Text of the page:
A Strawberry Moon rises along with a partial eclipse on Friday

Eloise Marshall
November 21, 2020

Solar eclipse & Lunar eclipse not just fascinates space enthusiasts but common people too.

That this Strawberry Moon will also have a pinkish hue thanks to the partial eclipse is pleasant serendipity!

This month's full moon is called the "Strawberry Moon" in North America because it served as a signal to early tribal colonies that wild strawberries were ripened and ready for harvesting. The Indian Express reports that the outer shadow of the Earth will fall on the moon and the planet's shadow will block some of the sunlight from reaching it resulting in a "penumbral lunar eclipse". During the lunar eclipse, Earth moves in between the sun and the moon and obstruct the sunlight that is reflected by the moon. Strawberry Moons can also appear brown-red in color during a total lunar eclipse.

The Old Farmer's Almanac said the full moon will peak at 3:12 p.m. on the East Coast, but it won't be visible until later in the day.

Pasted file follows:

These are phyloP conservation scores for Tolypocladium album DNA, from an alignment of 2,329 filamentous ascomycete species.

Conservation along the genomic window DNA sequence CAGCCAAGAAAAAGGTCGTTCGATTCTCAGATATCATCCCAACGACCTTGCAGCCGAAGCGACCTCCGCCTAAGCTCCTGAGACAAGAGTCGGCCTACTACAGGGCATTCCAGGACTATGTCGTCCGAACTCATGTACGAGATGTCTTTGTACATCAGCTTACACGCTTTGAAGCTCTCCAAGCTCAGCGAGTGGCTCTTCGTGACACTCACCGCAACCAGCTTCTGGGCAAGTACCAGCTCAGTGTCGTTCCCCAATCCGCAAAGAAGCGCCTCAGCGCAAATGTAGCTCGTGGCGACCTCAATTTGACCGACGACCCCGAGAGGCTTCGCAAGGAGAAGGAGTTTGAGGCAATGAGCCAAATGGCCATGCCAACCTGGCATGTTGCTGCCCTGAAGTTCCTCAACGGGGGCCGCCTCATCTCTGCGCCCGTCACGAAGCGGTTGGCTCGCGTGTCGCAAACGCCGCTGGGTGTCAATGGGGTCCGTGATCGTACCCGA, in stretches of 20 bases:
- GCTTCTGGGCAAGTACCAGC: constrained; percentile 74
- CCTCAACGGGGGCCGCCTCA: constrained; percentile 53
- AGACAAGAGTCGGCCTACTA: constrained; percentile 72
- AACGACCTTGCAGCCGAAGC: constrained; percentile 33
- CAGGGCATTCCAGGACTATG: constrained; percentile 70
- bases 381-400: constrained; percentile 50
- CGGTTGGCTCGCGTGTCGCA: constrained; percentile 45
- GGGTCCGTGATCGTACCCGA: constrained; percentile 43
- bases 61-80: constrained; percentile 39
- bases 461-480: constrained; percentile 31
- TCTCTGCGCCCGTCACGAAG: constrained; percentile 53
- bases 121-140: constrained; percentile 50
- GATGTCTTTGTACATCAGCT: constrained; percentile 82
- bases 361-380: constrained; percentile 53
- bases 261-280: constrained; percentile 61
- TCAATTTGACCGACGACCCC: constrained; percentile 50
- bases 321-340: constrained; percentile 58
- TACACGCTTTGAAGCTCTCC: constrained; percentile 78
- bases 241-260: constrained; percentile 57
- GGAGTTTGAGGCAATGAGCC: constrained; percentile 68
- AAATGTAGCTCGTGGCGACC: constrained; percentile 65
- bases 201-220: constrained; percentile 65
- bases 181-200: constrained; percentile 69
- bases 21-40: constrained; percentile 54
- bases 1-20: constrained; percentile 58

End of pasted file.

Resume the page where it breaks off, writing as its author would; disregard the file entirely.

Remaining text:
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A Strawberry Moon will rise on Friday and will pass through part of the shadow of the Earth in what is called a partial penumbral eclipse of the moon.

According to timeanddate.com, the penumbral lunar eclipse will start at 11:15 pm on June 5 and ends at 2:34 am on June 6. There are three different types of Solar Eclipse, Total Solar Eclipse, Partial Solar Eclipse, and Annular Solar Eclipse. If you didn't catch it live, you can watch the replay and enjoy an image of the strawberry moon shared by astrophysicist Gianluca Masi, the founder of the Virtual Telescope project.

People tend to believe in a lot of superstition-based activities during the Lunar Eclipse, which include not consuming food or drinks during the Grahan period.

This is the second penumbra eclipse of the year after the one that occurred on January 10.

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